Well, they say every cloud has a silver lining. With James' mum having broken her back we are spending much more time at her place, and with my horse. Twice a day we feed pigs and horses and goat and chickens and dog and cats and steers and (less frequently) the fish. It means no sleep ins, sad as I'm often working nights, but I see my Harry boy every day. We've been doing some work on knowing exactly who's boss and me being able to drive him away from his food. Or rather, me not getting bowled over by him getting to his food. I find, oddly enough, that he's calmed down at feeding time with this practice. He had been pawing the ground and stamping his feet and generally unable to stand still. Now with me being the boss and allowing him to eat when I said so, the pressure's off and he can eat without worrying.
I find it odd, but I guess it makes sense to him. I'm still having trouble getting weight on him. He gets all the baleage he can eat plus twice a day feeds of alfalfa chaff, soaked beet, horse nuts, boiled barley and a cup and a half of canola oil. With that and the new spring grass I swear he should be the size of a house, but no. My next bet is to get a supplement which replaces bacteria in the gut, enabling him to get more out of the food he's eating. Worm count is zero and his teeth have been done by a qualified equine dentist so I'm at a loss if that doesn't work. As an Off Track Thoroughbred I know his early years weren't the best for his digestion, and I know his previous owner had trouble keeping weight on him too but I feel inadequate some how, that I'm not taking good enough care of my horse.
At anyrate, the weight will sort itself out eventually, and in other respects we're comming along nicely (I think) we had an excursion yesterday out to Riding for the Disabled. He was calm and quiet, with only a few moments of snorting and giraffe imitations (donkeys and an unexpeced peice of machinery on the side of the road) and we got to the arena safely. Here he was faced with a bunch of unfamiliar horses, two of whom were on heat, and being tied up on his own while I had lunch. He was remarkably calm about it all. I did some body work on him, practicing my advanced body balance before my level three course next month, and he just about fell asleep, then followed me around the arena looking for more. I sat on the mounting block and he walked up and had cuddles with me for a good half an hour. Half asleep with his head in my lap and occasionally whuffing at my face to request more ear scratches.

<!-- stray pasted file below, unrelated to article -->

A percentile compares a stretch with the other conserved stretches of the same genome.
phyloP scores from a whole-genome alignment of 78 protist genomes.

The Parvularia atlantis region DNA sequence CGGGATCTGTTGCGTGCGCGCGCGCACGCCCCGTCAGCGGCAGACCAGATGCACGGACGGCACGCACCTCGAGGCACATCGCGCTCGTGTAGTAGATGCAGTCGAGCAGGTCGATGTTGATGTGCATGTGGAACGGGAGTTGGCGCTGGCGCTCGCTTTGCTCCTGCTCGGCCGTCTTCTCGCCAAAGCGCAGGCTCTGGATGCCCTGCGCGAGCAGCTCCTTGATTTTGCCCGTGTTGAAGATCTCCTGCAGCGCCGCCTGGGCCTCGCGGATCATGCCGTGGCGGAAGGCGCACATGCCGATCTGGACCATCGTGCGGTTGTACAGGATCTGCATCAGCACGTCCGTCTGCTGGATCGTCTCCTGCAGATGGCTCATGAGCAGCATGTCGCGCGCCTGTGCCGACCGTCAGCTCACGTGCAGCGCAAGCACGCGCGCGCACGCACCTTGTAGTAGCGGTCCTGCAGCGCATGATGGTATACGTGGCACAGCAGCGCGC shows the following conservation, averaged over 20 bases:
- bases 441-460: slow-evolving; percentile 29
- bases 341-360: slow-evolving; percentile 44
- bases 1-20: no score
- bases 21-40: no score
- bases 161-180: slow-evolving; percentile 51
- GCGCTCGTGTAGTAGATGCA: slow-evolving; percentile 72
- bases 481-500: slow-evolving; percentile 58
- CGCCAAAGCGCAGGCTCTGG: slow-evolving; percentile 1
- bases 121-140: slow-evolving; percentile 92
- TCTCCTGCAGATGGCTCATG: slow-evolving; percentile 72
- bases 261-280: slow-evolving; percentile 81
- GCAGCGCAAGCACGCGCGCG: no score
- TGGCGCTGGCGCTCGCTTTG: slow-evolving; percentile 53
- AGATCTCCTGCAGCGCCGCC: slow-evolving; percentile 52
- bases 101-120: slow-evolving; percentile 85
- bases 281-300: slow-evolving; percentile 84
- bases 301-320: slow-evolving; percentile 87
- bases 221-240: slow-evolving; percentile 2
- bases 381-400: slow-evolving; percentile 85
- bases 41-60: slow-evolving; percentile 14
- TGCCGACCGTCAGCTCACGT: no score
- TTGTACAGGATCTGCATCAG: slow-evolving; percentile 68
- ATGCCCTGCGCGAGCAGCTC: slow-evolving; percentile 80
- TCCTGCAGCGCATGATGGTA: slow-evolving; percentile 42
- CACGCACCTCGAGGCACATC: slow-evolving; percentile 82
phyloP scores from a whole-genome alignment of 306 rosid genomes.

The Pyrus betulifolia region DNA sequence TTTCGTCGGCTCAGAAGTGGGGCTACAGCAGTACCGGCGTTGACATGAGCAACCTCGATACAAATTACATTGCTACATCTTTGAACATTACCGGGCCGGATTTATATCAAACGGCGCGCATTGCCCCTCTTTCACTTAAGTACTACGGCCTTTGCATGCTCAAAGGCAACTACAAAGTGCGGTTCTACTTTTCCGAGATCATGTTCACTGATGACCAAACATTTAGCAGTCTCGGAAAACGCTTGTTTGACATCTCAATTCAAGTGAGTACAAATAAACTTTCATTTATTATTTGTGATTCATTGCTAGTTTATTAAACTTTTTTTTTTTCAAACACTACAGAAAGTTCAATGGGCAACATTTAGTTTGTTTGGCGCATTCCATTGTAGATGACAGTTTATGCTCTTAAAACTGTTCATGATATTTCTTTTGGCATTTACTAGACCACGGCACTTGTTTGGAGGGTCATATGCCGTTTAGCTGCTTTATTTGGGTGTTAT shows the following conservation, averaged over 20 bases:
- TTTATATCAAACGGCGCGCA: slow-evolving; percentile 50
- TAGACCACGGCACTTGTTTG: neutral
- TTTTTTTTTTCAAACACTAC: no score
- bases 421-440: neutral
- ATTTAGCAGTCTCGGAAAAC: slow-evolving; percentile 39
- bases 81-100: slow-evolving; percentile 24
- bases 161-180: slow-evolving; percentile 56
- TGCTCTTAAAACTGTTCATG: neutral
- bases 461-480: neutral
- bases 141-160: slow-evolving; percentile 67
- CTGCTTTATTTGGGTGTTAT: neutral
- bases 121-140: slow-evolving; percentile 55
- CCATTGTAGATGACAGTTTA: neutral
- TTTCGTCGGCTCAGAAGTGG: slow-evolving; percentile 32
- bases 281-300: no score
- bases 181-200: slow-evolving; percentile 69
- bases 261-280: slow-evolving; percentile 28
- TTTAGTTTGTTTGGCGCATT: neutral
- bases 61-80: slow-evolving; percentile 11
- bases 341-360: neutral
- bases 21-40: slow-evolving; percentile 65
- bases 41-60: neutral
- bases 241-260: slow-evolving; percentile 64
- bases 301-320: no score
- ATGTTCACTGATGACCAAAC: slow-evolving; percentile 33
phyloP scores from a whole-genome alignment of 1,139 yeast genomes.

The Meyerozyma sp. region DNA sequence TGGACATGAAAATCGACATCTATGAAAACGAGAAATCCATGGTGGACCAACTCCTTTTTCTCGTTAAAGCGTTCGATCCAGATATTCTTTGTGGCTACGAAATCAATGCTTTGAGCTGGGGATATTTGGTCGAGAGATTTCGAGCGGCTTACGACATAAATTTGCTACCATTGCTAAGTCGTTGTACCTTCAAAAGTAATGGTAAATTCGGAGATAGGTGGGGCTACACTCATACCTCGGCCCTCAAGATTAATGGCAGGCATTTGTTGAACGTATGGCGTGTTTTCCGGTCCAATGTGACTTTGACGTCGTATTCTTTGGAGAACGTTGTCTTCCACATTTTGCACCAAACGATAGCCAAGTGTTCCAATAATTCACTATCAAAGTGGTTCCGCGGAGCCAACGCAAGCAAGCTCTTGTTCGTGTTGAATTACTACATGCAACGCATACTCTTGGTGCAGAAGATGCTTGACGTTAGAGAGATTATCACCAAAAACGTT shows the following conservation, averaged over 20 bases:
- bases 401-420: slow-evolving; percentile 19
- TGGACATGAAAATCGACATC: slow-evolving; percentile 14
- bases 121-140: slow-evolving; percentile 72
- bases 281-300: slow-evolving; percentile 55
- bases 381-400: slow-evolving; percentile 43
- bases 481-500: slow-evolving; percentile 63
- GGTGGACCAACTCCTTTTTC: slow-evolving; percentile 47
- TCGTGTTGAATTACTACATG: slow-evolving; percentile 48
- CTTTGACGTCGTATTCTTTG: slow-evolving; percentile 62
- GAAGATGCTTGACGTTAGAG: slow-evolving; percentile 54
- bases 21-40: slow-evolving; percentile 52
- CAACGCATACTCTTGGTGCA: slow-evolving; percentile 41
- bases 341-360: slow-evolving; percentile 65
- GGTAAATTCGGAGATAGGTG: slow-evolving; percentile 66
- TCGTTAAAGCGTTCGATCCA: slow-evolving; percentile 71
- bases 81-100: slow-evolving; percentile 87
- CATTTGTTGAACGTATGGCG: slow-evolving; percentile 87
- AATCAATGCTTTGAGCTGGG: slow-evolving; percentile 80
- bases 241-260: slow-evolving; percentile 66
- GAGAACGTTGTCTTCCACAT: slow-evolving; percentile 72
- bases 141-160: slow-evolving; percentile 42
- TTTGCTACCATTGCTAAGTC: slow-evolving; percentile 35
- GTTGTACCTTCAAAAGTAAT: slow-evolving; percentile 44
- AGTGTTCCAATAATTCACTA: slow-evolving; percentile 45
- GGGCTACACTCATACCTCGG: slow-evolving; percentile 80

Such a sweet heart.
I did discover though that he will not eat oranges or parsnips.
Walking home was much the same and we did alot of trotting up small hills to get his shoulders working. I have a few poles (read small pine tree trunks) at Ainslie's now, so I have him trot over them a few times a day and lunge him up and down the only real slope we have. He thinks I'm mad, but the muscle is beginning to build up correctly in his shoulders and his back end doesn't feel so much like jelly ( mine is another story, sadly).
I feel that things are starting to come together and so long as it is consistanly clear that I'm in charge, we will be fine. Any moments of doubt on my part he picks up instantly. Damn horses and their fantastic body language skills!